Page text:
But that was then and this is now. On 1st Janu­ary 2017 the UK gov­ern­ment finally signed a law called the Invest­ig­at­ory Powers Act, gov­ern­ing the leg­al frame­work for GCHQ to snoop. The IPA gave GCHQ the most dra­coni­an and invas­ive powers of any west­ern demo­cracy. Oth­er­wise known in the Brit­ish media as the “snoop­ers’ charter”, it had been defeated in Par­lia­ment for years, but Theresa May, then Home Sec­ret­ary, pushed it through in the teeth of leg­al and civil soci­ety oppos­i­tion. This year the High Court ordered the UK gov­ern­ment to redraft the IPA as it is incom­pat­ible with European law.

The IPA leg­al­ised what GCHQ had pre­vi­ously been doing illeg­ally post-9/11, includ­ing bulk metadata col­lec­tion, bulk data hack­ing, and bulk hack­ing of elec­tron­ic devices.

It also notion­ally gave the gov­ern­ment great­er over­sight of the spies’ actions, but these meas­ures remain weak and offer no pro­tec­tion if the spies choose to keep quiet about what they are doing. So if GCHQ did indeed hack the EU, it is feas­ible that the For­eign Sec­ret­ary and the Prime Min­is­ter remained ignor­ant of what was going on, des­pite being leg­ally required to sign off on such oper­a­tions. In which case the spies would be run­ning amok.

It is also feas­ible that they were indeed fully briefed and an argu­ment could be made that they would be cor­rect to do so. GCHQ and the oth­er spy agen­cies are required to pro­tect “nation­al secur­ity and the eco­nom­ic well-being” of Great Bri­tain, and I can cer­tainly see a strong argu­ment could be made that they were doing pre­cisely that, provided they had pri­or writ­ten per­mis­sion for such a sens­it­ive oper­a­tion, if they tried to get advance intel­li­gence about the EU’s Brexit strategy.

This argu­ment becomes even more power­ful when you con­sider the prob­lems around the fraught issue of the bor­der between North­ern Ire­land and Ire­land, an issue about which the EU is being par­tic­u­larly intransigent. If a deal is not made then the 1998 Good Fri­day Agree­ment could be under threat and civil war might again break out in North­ern Ire­land. You can­not get much more “nation­al secur­ity” than that and GCHQ would be jus­ti­fied in this work, provided it has acquired the neces­sary leg­al sign-offs from its polit­ic­al mas­ters.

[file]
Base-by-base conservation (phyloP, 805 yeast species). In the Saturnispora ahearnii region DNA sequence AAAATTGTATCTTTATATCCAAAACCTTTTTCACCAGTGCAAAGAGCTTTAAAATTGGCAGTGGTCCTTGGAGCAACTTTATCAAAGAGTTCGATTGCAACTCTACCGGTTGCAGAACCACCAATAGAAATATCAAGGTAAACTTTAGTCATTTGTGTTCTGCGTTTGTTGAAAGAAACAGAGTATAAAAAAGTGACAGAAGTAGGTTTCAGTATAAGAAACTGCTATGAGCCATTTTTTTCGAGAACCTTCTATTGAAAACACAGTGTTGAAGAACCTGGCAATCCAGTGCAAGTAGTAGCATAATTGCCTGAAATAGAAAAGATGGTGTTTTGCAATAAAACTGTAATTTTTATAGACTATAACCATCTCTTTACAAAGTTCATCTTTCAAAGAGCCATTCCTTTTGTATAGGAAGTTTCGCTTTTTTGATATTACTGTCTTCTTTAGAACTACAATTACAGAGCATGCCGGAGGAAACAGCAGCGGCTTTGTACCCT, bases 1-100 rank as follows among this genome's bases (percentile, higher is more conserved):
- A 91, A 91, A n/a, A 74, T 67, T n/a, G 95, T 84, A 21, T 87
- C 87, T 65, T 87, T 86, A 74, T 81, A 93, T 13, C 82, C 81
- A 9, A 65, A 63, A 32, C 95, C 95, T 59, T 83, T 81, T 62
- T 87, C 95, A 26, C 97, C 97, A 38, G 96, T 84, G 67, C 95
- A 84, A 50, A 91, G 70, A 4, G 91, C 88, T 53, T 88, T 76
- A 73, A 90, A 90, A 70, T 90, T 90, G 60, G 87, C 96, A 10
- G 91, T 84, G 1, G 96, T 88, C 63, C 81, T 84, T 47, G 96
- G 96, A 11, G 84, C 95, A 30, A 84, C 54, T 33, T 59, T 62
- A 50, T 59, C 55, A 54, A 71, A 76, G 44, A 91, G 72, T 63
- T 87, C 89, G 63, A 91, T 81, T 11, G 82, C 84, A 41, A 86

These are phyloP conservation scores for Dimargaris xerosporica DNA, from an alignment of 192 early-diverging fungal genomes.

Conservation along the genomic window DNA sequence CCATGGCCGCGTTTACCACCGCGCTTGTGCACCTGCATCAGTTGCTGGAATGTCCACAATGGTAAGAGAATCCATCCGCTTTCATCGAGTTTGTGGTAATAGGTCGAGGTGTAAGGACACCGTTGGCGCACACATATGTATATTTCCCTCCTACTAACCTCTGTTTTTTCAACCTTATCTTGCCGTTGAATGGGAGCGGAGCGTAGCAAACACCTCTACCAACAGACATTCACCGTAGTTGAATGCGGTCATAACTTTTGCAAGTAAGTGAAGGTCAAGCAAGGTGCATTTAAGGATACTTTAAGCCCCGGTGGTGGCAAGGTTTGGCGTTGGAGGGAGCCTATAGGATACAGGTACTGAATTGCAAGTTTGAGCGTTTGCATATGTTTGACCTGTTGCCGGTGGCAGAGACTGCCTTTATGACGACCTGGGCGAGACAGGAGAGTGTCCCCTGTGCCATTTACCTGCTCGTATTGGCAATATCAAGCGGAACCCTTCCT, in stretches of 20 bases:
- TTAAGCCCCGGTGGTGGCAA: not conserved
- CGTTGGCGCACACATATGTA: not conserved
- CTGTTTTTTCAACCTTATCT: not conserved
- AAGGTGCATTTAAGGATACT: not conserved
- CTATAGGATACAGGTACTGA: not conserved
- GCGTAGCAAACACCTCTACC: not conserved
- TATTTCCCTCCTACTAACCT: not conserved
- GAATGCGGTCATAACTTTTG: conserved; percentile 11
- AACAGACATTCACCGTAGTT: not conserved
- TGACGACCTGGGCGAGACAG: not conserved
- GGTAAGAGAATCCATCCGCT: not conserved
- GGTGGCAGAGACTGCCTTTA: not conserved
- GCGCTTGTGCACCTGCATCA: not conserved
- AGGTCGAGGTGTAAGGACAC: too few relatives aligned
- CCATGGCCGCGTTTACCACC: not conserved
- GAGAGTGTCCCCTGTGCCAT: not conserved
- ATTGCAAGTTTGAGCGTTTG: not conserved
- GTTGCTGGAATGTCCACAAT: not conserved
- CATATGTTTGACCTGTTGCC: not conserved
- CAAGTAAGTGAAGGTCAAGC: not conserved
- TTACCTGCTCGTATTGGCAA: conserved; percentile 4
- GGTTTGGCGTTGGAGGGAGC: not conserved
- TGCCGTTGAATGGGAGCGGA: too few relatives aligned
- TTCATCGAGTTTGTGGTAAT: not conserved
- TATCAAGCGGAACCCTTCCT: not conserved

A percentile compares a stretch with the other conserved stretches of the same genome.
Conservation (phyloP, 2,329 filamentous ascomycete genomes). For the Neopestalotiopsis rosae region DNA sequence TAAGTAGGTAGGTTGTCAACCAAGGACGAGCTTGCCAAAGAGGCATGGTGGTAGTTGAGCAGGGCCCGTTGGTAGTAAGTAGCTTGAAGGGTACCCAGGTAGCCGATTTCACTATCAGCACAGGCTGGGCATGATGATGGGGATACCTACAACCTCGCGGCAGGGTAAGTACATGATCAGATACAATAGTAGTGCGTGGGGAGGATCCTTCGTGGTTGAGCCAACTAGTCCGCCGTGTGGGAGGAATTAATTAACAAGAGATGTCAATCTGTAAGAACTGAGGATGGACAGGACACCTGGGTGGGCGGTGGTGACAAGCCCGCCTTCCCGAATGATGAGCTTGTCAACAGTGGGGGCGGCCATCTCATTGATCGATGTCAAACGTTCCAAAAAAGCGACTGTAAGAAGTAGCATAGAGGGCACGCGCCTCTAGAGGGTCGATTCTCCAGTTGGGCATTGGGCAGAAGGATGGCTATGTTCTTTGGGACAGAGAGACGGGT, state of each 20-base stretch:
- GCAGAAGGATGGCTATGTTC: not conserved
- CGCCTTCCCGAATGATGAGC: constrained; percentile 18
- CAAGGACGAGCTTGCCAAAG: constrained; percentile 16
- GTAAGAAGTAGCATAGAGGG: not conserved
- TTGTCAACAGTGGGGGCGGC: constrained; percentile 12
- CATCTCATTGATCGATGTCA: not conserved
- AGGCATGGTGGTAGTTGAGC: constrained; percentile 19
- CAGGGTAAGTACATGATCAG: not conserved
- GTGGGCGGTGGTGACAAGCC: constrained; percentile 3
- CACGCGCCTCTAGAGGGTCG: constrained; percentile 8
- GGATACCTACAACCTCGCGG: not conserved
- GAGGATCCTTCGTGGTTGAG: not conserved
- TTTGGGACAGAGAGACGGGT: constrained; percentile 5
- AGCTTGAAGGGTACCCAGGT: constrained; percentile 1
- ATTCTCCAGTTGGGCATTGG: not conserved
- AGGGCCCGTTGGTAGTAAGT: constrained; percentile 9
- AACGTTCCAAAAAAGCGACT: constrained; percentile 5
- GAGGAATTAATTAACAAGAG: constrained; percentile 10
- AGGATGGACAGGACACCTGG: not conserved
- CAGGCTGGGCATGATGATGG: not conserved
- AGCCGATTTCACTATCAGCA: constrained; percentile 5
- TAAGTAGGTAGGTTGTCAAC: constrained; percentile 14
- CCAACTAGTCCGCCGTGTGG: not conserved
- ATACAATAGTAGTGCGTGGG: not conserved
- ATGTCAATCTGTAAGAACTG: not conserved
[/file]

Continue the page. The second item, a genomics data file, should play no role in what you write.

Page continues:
How­ever, these argu­ments will do noth­ing to appease the enraged EU offi­cials. No doubt the UK gov­ern­ment will con­tin­ue to state that this was a leak from a Brus­sels insider and oil will, pub­licly at least, be seen to have been poured on troubled dip­lo­mat­ic waters.

How­ever, behind the scenes this will mul­tiply the mutu­al suspicion,and will no doubt unleash a witch hunt through the cor­ridors of EU power, with top civil ser­vant Martin Sel­mayr (aka The Mon­ster) cast as Witchfind­er Gen­er­al. With him on your heels, you would have to be a very brave leak­er, whis­tleblower, or even paid-up agent work­ing for the Brits to take such a risk.

So, per­haps this is indeed a GCHQ hack. How­ever jus­ti­fi­able this might be under the leg­ally neb­u­lous concept of “nation­al secur­ity”, this will pois­on fur­ther the already tox­ic Brexit nego­ti­ations. As Angela Merkal fam­ously if dis­en­gen­ously said after the Snowden rev­el­a­tion that the USA had hacked her mobile phone: “no spy­ing among friends”. But per­haps this is an out­dated concept – nor has the EU exactly been entirely friendly to Brexit Bri­tain.